IPv6 Security and those damned dirty NATs

Saturday, February 6, 2010 by darco
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With less than 10% of IPv4 addresses remaining unallocated, IPv6 has been getting a lot of attention lately. As such, hardware vendors and ISPs (like Comcast) are now starting to figure out how best to deploy IPv6 connectivity to residential customers.

IPv6 would effectively make the use of IP masquerading (A form of Network Address Translaton used in practically all residential gateway routers) unnecessary. Unfortunately, the current ubiquity of IP masquerading has caused vendors and ISPs to be suspicious of allowing proper end-to-end connectivity to residential customers. I have even heard that some are even considering using the same IP masquerading mechanism for IPv6—for security reasons!

This would be a very bad thing for the future of the IPv6 internet, so I wanted to elaborate on the motivations people have for doing this and ways that it can be avoided altogether.


The perception is that IP masquerading (where you have many machines behind one external IP address) is more secure than having every computer out on the open internet. For IPv4 this is absolutely true. The problem with IP masquerading is that it has made software developers and operating system vendors lazy.

For example, if you turn on file sharing on your Mac it does not differentiate between sharing files on your local network (which is most likely your intention) versus sharing files on the globally routable internet (which is most likely NOT your intention). In this case the scope of access is defined by the network you are connected to, as opposed to being defined by you explicitly.

In IPv4, you generally have one IP address per interface. If your machine has a globally-routable IPv4 address, then any time you start a service it will also be accessible from the public internet as well. With IP masquerading, any service you enable is only available on the local network(with a few obscure exceptions).

With IPv6, every network interface is required to have a special kind of address called the "link-local address" in addition to any other addresses the interface may have1. If you bind a socket to the link-local address, connections will only be allowed to and from that local network. Connections from the open IPv6 internet would simply not be possible.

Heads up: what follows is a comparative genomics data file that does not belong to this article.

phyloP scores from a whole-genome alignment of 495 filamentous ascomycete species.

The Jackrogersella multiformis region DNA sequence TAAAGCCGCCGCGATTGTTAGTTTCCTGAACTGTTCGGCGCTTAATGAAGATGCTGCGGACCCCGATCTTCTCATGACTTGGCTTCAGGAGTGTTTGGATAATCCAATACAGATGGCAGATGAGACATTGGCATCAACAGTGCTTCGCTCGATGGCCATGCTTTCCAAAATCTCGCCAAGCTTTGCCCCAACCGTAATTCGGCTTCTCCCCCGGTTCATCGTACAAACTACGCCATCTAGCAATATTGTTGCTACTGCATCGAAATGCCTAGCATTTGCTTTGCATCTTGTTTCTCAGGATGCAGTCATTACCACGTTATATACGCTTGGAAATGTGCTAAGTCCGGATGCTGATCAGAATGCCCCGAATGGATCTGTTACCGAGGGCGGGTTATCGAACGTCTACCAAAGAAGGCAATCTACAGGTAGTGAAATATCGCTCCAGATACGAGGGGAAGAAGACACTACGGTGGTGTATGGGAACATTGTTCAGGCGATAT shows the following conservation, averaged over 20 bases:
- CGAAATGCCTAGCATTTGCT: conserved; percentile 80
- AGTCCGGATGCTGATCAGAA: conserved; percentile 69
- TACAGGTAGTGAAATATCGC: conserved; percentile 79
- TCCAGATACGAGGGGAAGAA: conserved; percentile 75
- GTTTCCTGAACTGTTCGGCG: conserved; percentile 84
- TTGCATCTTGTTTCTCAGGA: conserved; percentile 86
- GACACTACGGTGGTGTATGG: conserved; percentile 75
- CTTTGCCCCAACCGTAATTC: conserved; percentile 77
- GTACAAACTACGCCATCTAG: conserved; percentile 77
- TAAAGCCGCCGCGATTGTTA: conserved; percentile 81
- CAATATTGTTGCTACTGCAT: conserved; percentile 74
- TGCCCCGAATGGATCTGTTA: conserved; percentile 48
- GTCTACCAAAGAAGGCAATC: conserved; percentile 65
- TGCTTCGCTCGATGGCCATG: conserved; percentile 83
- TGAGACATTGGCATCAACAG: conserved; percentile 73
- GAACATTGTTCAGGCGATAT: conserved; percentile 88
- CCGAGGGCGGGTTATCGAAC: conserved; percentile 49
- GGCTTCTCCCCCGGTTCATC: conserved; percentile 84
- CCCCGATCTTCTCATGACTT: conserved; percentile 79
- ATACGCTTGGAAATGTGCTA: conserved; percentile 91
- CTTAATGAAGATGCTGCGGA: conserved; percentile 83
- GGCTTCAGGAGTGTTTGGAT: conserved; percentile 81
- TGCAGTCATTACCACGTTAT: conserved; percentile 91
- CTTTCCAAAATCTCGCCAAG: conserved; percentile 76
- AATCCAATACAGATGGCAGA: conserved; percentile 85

Instead of simply providing an option to turn a service on or off, there should also be the ability to specify what scope you want the service to be bound to. It could be an option named something like "Allow connections from:" with the values "Local networks", "Site networks", and "All networks". This gives us the same type of security that would be provided by IP masquerading while giving users the flexibility to choose to make available specific services on a larger scope. The default should obviously be "Local networks".

This is just a simple example, there is plenty more than can be done.


It is currently the convention that the least significant 64-bits of an IPv6 address (called the "interface identifier") is derived from the hardware address of the interface—usually a MAC address. The concern is that this provides a static globally unique identifier which could be used to track the behavior of an individual across networks. (This is similar to the security concerns of HTTP cookies but much more broad in scope)

Let's say that you work for the a government agency which is ripe with corruption. You want to blow the whistle on this corruption, but are afraid to do so publicly out of fear of losing your job—or worse. In order to conceal your identity, you take your laptop to an obscure IPv6-enabled coffee shop and send an anonymous tip to a reporter via a web form. The government agency, mad as hell, somehow figures out the IPv6 address that the tip came from(They are the corrupt government, after all). They then know that it was you who tipped off the reporter because someone using a machine with the same interface identifier logged into the government VPN with your account last week. Busted.

It is this sort of scenario that RFC 3041 aims to fix. RFC 3041 describes a mechanism to change the interface identifier of non-link-scope IPv6 address randomly over time, in order to provide a degree of anonymity.

Microsoft Windows implements RFC 3041 and uses it by default. Support for RFC 3041 appears to be in the Linux kernel, but few (if any) distributions seem to enable it by default. MacOS X unfortunately does not appear to support it at all.

The IPv6 transition is going to be hard, but it is also going to be fruitful. We just need to make sure that we don't neuter the IPv6 internet before we can realize the benefits.

1: IPv4 has a concept of a link-local address RFC 3927, but it is only intended for use when there is no other way to obtain an IPv4 address—once an interface gets assigned a "real" IPv4 address, the link-local address goes away.